The CPJ blog had a post “Press freedom situation worsening in Albania, joint mission finds”.


Malcolm Turnbull’s publisher has been denied a defamation insurance policy over fears the political memoir will trigger a slew of defamation claims. There was an article in the Sydney Morning Herald.


CBC reported “Randy Hillier denies defamation allegations in lawsuit from Doug Ford’s chief of staff”.


Bangladesh’s ex-premier and opposition BNP chief Khaleda Zia, was granted by the high a six-month bail in two defamation cases. However, she cannot be released from jail as she has been convicted in two other cases. There was a piece on the Deccan Herald.


The Moscow Times reported that Putin has signed a law that introduces fines for the unauthorized production or distribution of foreign print media.


Commonspace had a post “Post Legislative Scrutiny – Freedom of Information (Scotland) Act 2002 – Submission from Common Weal”.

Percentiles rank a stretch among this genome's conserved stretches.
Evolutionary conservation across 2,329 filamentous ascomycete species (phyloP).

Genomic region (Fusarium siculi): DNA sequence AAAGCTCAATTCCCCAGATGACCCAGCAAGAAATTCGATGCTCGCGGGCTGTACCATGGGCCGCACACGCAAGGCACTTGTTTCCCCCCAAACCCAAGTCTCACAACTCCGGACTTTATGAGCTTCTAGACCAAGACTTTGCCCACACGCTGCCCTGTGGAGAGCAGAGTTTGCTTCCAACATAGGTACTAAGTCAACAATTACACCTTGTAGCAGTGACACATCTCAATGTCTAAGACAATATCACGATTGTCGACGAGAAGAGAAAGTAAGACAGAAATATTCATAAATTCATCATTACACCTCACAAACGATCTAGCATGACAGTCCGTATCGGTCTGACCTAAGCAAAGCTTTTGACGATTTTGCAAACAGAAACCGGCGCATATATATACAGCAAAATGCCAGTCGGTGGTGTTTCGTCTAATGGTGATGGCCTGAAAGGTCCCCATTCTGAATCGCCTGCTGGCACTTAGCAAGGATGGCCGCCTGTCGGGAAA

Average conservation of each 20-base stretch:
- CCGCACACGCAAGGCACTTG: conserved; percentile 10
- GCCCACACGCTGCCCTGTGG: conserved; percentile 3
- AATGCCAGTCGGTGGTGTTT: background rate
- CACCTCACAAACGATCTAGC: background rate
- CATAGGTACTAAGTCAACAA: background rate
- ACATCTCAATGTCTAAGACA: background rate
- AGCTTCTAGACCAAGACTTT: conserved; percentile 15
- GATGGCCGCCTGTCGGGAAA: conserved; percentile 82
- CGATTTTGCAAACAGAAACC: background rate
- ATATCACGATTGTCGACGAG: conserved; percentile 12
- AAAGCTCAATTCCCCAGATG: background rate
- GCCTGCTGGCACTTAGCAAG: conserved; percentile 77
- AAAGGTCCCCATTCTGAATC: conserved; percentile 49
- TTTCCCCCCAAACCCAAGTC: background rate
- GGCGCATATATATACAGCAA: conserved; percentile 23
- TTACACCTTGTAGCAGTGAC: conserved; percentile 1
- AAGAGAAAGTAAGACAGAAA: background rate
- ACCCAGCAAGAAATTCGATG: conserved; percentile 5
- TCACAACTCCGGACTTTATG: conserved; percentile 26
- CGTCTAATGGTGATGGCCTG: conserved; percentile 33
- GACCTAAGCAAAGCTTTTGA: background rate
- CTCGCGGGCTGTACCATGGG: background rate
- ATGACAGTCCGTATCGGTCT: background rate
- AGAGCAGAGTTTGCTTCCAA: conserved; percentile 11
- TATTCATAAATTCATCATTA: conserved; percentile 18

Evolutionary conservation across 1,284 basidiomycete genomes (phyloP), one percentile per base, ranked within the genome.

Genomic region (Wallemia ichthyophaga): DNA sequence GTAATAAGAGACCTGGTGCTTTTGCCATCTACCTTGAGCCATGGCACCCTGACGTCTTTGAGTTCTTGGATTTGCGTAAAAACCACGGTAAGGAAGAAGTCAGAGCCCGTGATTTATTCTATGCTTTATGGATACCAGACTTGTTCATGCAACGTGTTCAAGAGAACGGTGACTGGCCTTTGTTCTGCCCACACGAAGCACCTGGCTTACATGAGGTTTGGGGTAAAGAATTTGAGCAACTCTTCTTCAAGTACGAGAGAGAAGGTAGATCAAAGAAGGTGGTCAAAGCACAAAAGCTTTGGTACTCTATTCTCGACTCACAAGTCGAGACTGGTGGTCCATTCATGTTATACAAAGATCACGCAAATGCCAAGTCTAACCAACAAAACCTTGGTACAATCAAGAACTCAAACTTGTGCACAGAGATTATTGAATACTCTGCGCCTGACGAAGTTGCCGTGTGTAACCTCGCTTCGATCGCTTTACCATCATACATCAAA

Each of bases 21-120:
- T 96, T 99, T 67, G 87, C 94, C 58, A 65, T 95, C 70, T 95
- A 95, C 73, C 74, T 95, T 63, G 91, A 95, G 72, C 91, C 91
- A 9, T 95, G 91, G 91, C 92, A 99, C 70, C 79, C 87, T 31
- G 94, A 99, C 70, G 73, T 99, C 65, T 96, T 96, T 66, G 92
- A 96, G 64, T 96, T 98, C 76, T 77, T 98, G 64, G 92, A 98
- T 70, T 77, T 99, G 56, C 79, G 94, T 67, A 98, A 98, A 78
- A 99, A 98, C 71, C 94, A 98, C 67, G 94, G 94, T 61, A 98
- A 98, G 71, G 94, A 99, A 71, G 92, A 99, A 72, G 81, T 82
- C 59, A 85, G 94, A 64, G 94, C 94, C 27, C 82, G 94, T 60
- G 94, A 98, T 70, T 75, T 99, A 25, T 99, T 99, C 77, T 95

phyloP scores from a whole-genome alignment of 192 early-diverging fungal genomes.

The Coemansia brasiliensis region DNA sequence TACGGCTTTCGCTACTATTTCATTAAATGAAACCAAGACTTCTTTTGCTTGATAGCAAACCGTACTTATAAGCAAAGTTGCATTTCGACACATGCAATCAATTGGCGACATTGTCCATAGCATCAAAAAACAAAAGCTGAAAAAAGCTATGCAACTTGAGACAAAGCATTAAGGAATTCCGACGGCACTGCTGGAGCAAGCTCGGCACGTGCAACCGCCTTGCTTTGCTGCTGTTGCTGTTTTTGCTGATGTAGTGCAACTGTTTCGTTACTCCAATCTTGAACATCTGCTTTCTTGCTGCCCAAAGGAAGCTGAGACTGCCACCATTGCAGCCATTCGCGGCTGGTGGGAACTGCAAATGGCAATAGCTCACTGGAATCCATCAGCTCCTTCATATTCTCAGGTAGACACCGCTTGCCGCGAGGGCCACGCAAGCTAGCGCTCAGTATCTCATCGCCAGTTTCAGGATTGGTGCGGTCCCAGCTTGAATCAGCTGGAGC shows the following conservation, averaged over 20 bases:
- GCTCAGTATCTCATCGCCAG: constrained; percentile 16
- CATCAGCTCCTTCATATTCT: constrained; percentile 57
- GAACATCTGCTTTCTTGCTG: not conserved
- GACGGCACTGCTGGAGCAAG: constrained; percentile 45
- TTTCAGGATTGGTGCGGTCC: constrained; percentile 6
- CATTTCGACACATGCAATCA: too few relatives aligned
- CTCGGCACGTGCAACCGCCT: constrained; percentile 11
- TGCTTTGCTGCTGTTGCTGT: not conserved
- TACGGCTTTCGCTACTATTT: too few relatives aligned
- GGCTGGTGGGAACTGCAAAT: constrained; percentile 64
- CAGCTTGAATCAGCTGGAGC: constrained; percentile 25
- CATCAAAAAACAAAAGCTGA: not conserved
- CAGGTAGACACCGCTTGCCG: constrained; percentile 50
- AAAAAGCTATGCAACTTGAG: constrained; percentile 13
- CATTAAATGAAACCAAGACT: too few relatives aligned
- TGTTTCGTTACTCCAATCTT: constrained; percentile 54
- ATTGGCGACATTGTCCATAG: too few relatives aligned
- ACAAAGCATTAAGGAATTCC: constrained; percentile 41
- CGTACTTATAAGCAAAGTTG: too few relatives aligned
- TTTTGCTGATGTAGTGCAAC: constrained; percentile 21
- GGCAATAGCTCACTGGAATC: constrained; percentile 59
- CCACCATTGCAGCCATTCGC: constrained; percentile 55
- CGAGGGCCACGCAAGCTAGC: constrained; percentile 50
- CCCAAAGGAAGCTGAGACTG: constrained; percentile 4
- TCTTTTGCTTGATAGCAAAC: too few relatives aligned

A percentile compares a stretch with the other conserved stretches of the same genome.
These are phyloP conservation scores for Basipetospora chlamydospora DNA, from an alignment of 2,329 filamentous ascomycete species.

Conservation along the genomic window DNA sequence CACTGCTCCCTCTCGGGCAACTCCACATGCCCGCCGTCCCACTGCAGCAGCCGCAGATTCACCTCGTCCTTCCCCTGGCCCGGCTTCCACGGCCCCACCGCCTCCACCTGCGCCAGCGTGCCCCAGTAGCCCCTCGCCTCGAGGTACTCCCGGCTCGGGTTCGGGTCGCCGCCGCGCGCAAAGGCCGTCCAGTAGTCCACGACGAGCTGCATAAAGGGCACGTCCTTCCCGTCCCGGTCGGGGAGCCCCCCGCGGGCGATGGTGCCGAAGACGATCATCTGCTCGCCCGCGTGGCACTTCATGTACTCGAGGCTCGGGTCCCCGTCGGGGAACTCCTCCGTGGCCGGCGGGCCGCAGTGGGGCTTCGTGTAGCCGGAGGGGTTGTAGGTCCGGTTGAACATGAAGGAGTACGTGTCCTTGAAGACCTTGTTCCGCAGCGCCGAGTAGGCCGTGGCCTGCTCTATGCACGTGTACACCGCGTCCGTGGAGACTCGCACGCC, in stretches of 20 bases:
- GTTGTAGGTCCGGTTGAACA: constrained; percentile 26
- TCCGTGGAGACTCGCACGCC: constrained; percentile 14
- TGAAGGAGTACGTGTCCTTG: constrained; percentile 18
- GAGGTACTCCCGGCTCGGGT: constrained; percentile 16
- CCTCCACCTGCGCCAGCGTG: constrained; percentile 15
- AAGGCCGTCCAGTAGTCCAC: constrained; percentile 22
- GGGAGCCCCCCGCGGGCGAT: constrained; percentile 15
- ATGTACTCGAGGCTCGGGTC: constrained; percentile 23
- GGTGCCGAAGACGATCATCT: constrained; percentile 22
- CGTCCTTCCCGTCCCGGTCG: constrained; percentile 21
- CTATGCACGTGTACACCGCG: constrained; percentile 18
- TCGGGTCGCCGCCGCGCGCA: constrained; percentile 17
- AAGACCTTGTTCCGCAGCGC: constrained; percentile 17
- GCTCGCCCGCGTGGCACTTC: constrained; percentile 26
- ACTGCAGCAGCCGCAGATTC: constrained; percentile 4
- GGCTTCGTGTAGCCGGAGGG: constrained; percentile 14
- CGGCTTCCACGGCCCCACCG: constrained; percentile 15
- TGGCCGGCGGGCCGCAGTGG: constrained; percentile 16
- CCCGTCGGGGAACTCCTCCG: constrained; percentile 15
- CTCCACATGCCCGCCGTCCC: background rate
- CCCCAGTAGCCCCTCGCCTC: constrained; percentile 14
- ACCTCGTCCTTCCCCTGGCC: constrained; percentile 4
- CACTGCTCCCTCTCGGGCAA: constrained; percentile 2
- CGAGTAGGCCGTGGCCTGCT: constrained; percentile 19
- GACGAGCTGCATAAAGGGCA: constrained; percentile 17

South Africa

EFF has attempted to appeal the decision of Johannesburg High Court in the case of case of Trevor Andrew Manual (Manuel) versus the EFF and others (the EFF).

EFF was unsuccessful, with the result being that the previous decision remains in full force and effect. The case has been significant as it acknowledges that statements made on social media, given their potentially wide coverage, amount to publications in their own right and that, consequently, such statements can be defamatory. Business Day had an article on the case.

Trinidad & Tobago

Under pressure from the public, the government has not been able to pass a controversial amendment to the Freedom of Information Act. Under the current Act, members of the public seeking to access information held by public authorities, file a FOIA request and are supposed to receive a response within 30 days. The proposed amendment would have extended the allowable response time to 90 days. Global Voices had an article.